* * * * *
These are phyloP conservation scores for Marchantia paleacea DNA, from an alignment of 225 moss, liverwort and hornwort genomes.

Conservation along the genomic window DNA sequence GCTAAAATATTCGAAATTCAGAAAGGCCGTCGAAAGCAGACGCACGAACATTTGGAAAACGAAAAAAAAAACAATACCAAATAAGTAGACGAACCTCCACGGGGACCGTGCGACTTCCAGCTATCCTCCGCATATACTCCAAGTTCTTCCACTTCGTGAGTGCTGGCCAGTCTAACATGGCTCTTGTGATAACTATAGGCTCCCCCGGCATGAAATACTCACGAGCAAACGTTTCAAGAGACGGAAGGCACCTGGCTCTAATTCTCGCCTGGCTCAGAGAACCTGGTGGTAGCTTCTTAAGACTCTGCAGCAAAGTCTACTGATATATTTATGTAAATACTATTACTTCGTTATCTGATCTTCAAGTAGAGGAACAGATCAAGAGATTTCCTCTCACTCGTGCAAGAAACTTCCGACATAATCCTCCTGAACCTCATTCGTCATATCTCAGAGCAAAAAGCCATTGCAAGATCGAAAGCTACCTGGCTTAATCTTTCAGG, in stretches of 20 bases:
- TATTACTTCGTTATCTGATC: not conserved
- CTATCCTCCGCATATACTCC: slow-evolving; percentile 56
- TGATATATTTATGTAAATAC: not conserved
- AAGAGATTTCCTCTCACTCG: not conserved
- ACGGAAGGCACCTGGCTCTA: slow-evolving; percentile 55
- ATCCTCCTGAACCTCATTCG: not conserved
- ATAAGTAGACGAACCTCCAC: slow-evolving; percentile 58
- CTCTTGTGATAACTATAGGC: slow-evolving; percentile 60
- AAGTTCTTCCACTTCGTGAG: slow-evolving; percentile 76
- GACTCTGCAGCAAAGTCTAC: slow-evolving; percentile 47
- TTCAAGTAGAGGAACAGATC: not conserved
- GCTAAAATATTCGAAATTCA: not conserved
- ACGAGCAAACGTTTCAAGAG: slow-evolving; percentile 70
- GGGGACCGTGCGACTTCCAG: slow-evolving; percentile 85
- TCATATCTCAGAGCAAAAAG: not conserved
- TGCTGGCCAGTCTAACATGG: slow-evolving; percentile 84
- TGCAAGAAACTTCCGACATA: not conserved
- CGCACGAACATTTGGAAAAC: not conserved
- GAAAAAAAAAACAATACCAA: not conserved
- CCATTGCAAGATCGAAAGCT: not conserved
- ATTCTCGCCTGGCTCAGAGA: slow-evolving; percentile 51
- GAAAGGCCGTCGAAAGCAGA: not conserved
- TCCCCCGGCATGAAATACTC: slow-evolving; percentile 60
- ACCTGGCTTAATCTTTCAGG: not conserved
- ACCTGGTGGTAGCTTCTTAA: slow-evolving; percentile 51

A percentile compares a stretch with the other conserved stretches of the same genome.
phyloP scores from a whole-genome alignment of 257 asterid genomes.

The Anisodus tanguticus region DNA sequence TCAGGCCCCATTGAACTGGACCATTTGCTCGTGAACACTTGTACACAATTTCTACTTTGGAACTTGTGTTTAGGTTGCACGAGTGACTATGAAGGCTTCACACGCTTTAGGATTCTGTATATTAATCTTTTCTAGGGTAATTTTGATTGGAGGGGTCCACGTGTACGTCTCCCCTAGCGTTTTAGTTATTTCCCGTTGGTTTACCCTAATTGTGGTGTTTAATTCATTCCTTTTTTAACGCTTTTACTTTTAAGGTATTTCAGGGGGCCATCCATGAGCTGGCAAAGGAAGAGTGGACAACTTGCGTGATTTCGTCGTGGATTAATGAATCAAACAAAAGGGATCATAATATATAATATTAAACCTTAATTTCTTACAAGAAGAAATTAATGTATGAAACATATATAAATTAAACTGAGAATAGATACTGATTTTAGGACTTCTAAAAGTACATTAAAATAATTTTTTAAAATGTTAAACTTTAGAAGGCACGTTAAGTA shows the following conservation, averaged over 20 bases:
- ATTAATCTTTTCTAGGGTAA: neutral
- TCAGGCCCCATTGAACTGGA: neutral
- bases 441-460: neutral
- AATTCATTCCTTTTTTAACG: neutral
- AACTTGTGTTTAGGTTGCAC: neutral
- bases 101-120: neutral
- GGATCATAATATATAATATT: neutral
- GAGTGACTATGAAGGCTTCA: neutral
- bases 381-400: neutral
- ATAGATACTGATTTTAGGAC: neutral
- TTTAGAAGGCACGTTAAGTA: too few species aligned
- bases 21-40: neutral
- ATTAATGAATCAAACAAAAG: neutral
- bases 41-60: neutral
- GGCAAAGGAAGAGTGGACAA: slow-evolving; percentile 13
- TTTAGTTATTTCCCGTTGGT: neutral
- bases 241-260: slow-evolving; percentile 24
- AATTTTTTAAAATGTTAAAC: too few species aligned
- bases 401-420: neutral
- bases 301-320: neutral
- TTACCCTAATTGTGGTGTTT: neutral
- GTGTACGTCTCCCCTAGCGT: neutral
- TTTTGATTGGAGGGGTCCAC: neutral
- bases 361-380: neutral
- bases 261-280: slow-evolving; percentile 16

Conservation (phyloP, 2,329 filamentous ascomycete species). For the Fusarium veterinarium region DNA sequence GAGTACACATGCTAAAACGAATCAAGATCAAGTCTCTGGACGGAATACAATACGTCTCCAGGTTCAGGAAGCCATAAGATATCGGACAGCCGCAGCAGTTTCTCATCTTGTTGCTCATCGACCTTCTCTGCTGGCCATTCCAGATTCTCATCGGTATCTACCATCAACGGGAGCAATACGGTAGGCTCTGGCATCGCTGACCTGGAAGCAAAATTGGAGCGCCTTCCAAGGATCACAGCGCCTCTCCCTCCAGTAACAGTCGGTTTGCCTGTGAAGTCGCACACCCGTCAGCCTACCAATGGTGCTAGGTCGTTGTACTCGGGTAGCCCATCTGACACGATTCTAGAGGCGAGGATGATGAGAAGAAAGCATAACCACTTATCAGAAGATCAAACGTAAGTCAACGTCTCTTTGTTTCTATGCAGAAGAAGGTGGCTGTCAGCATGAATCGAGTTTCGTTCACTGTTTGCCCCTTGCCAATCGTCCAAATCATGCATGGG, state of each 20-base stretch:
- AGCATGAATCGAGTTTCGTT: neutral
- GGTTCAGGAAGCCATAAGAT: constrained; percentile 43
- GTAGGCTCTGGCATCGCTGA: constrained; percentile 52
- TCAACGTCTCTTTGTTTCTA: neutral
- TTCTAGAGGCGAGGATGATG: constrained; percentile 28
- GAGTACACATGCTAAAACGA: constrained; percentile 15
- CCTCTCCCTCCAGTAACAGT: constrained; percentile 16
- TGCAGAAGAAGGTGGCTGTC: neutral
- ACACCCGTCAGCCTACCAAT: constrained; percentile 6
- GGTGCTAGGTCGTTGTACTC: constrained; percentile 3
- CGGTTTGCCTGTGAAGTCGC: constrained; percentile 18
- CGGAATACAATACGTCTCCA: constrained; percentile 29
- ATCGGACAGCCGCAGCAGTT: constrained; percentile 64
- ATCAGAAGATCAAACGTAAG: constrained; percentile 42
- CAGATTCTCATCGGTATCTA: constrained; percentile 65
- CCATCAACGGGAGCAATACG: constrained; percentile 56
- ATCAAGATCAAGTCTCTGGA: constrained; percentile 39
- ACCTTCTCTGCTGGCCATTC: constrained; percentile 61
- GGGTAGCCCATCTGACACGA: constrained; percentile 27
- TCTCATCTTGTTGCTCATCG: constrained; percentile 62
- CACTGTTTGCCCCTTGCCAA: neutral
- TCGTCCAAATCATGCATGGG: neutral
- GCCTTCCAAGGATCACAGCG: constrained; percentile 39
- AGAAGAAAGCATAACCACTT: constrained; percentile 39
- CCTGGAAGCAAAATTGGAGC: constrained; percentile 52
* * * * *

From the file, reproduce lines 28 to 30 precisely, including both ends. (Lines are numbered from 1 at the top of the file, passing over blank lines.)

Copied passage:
A percentile compares a stretch with the other conserved stretches of the same genome.
phyloP scores from a whole-genome alignment of 257 asterid genomes.

The Anisodus tanguticus region DNA sequence TCAGGCCCCATTGAACTGGACCATTTGCTCGTGAACACTTGTACACAATTTCTACTTTGGAACTTGTGTTTAGGTTGCACGAGTGACTATGAAGGCTTCACACGCTTTAGGATTCTGTATATTAATCTTTTCTAGGGTAATTTTGATTGGAGGGGTCCACGTGTACGTCTCCCCTAGCGTTTTAGTTATTTCCCGTTGGTTTACCCTAATTGTGGTGTTTAATTCATTCCTTTTTTAACGCTTTTACTTTTAAGGTATTTCAGGGGGCCATCCATGAGCTGGCAAAGGAAGAGTGGACAACTTGCGTGATTTCGTCGTGGATTAATGAATCAAACAAAAGGGATCATAATATATAATATTAAACCTTAATTTCTTACAAGAAGAAATTAATGTATGAAACATATATAAATTAAACTGAGAATAGATACTGATTTTAGGACTTCTAAAAGTACATTAAAATAATTTTTTAAAATGTTAAACTTTAGAAGGCACGTTAAGTA shows the following conservation, averaged over 20 bases: